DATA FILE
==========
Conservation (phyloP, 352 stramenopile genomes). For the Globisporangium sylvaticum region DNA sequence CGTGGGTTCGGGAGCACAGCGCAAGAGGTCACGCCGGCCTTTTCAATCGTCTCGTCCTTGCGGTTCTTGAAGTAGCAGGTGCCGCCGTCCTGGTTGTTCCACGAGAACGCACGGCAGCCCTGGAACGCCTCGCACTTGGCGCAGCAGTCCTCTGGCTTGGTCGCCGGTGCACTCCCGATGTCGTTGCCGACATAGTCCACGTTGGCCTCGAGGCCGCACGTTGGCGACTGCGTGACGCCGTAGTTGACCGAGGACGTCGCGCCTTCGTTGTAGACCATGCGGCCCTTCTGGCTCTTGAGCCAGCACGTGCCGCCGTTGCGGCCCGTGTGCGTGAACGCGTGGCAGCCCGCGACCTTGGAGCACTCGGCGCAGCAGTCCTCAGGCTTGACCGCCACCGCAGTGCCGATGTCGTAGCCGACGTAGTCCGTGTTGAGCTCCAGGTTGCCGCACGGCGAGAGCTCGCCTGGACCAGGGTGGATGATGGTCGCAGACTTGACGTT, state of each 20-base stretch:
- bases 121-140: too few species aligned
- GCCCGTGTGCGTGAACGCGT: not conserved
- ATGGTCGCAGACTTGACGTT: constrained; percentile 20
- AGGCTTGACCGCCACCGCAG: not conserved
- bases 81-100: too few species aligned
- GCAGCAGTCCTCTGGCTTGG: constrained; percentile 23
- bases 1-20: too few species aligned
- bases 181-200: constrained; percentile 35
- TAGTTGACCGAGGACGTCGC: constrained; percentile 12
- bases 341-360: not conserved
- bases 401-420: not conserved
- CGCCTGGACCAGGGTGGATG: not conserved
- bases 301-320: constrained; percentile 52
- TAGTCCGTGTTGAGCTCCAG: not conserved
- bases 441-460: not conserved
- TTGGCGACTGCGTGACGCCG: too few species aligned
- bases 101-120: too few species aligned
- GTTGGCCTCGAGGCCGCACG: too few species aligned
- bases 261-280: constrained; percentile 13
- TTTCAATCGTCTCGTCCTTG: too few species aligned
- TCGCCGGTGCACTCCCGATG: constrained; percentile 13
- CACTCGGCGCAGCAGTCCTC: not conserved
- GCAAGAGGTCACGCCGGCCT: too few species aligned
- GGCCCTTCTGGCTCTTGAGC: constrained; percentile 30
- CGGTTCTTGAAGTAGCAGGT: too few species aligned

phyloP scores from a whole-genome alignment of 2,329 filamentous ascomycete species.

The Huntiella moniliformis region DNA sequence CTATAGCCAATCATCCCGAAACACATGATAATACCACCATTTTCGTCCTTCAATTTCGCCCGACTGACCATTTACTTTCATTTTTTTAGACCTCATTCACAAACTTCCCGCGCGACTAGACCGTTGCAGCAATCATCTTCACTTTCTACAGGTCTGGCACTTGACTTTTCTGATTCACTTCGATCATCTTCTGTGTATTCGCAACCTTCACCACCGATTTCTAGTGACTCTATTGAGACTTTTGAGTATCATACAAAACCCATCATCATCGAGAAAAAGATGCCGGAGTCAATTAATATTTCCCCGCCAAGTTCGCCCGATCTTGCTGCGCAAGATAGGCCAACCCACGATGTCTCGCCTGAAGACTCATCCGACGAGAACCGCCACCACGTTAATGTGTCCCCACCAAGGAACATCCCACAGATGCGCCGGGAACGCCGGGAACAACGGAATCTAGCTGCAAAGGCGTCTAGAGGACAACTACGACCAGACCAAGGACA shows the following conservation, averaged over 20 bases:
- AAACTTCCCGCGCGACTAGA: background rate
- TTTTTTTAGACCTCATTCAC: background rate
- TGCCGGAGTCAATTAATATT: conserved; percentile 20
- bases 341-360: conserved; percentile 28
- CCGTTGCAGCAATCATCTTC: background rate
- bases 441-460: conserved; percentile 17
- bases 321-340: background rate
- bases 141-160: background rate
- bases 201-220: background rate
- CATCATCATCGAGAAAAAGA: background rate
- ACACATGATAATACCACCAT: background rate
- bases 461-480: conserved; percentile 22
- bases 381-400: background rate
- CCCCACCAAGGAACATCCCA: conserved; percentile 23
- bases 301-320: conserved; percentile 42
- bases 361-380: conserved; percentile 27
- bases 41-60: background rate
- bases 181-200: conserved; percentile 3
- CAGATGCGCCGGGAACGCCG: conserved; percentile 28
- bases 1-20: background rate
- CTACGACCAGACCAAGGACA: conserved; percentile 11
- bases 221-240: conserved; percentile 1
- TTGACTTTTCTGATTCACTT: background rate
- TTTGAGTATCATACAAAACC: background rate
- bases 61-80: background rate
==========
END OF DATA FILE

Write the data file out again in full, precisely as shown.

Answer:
Conservation (phyloP, 352 stramenopile genomes). For the Globisporangium sylvaticum region DNA sequence CGTGGGTTCGGGAGCACAGCGCAAGAGGTCACGCCGGCCTTTTCAATCGTCTCGTCCTTGCGGTTCTTGAAGTAGCAGGTGCCGCCGTCCTGGTTGTTCCACGAGAACGCACGGCAGCCCTGGAACGCCTCGCACTTGGCGCAGCAGTCCTCTGGCTTGGTCGCCGGTGCACTCCCGATGTCGTTGCCGACATAGTCCACGTTGGCCTCGAGGCCGCACGTTGGCGACTGCGTGACGCCGTAGTTGACCGAGGACGTCGCGCCTTCGTTGTAGACCATGCGGCCCTTCTGGCTCTTGAGCCAGCACGTGCCGCCGTTGCGGCCCGTGTGCGTGAACGCGTGGCAGCCCGCGACCTTGGAGCACTCGGCGCAGCAGTCCTCAGGCTTGACCGCCACCGCAGTGCCGATGTCGTAGCCGACGTAGTCCGTGTTGAGCTCCAGGTTGCCGCACGGCGAGAGCTCGCCTGGACCAGGGTGGATGATGGTCGCAGACTTGACGTT, state of each 20-base stretch:
- bases 121-140: too few species aligned
- GCCCGTGTGCGTGAACGCGT: not conserved
- ATGGTCGCAGACTTGACGTT: constrained; percentile 20
- AGGCTTGACCGCCACCGCAG: not conserved
- bases 81-100: too few species aligned
- GCAGCAGTCCTCTGGCTTGG: constrained; percentile 23
- bases 1-20: too few species aligned
- bases 181-200: constrained; percentile 35
- TAGTTGACCGAGGACGTCGC: constrained; percentile 12
- bases 341-360: not conserved
- bases 401-420: not conserved
- CGCCTGGACCAGGGTGGATG: not conserved
- bases 301-320: constrained; percentile 52
- TAGTCCGTGTTGAGCTCCAG: not conserved
- bases 441-460: not conserved
- TTGGCGACTGCGTGACGCCG: too few species aligned
- bases 101-120: too few species aligned
- GTTGGCCTCGAGGCCGCACG: too few species aligned
- bases 261-280: constrained; percentile 13
- TTTCAATCGTCTCGTCCTTG: too few species aligned
- TCGCCGGTGCACTCCCGATG: constrained; percentile 13
- CACTCGGCGCAGCAGTCCTC: not conserved
- GCAAGAGGTCACGCCGGCCT: too few species aligned
- GGCCCTTCTGGCTCTTGAGC: constrained; percentile 30
- CGGTTCTTGAAGTAGCAGGT: too few species aligned

phyloP scores from a whole-genome alignment of 2,329 filamentous ascomycete species.

The Huntiella moniliformis region DNA sequence CTATAGCCAATCATCCCGAAACACATGATAATACCACCATTTTCGTCCTTCAATTTCGCCCGACTGACCATTTACTTTCATTTTTTTAGACCTCATTCACAAACTTCCCGCGCGACTAGACCGTTGCAGCAATCATCTTCACTTTCTACAGGTCTGGCACTTGACTTTTCTGATTCACTTCGATCATCTTCTGTGTATTCGCAACCTTCACCACCGATTTCTAGTGACTCTATTGAGACTTTTGAGTATCATACAAAACCCATCATCATCGAGAAAAAGATGCCGGAGTCAATTAATATTTCCCCGCCAAGTTCGCCCGATCTTGCTGCGCAAGATAGGCCAACCCACGATGTCTCGCCTGAAGACTCATCCGACGAGAACCGCCACCACGTTAATGTGTCCCCACCAAGGAACATCCCACAGATGCGCCGGGAACGCCGGGAACAACGGAATCTAGCTGCAAAGGCGTCTAGAGGACAACTACGACCAGACCAAGGACA shows the following conservation, averaged over 20 bases:
- AAACTTCCCGCGCGACTAGA: background rate
- TTTTTTTAGACCTCATTCAC: background rate
- TGCCGGAGTCAATTAATATT: conserved; percentile 20
- bases 341-360: conserved; percentile 28
- CCGTTGCAGCAATCATCTTC: background rate
- bases 441-460: conserved; percentile 17
- bases 321-340: background rate
- bases 141-160: background rate
- bases 201-220: background rate
- CATCATCATCGAGAAAAAGA: background rate
- ACACATGATAATACCACCAT: background rate
- bases 461-480: conserved; percentile 22
- bases 381-400: background rate
- CCCCACCAAGGAACATCCCA: conserved; percentile 23
- bases 301-320: conserved; percentile 42
- bases 361-380: conserved; percentile 27
- bases 41-60: background rate
- bases 181-200: conserved; percentile 3
- CAGATGCGCCGGGAACGCCG: conserved; percentile 28
- bases 1-20: background rate
- CTACGACCAGACCAAGGACA: conserved; percentile 11
- bases 221-240: conserved; percentile 1
- TTGACTTTTCTGATTCACTT: background rate
- TTTGAGTATCATACAAAACC: background rate
- bases 61-80: background rate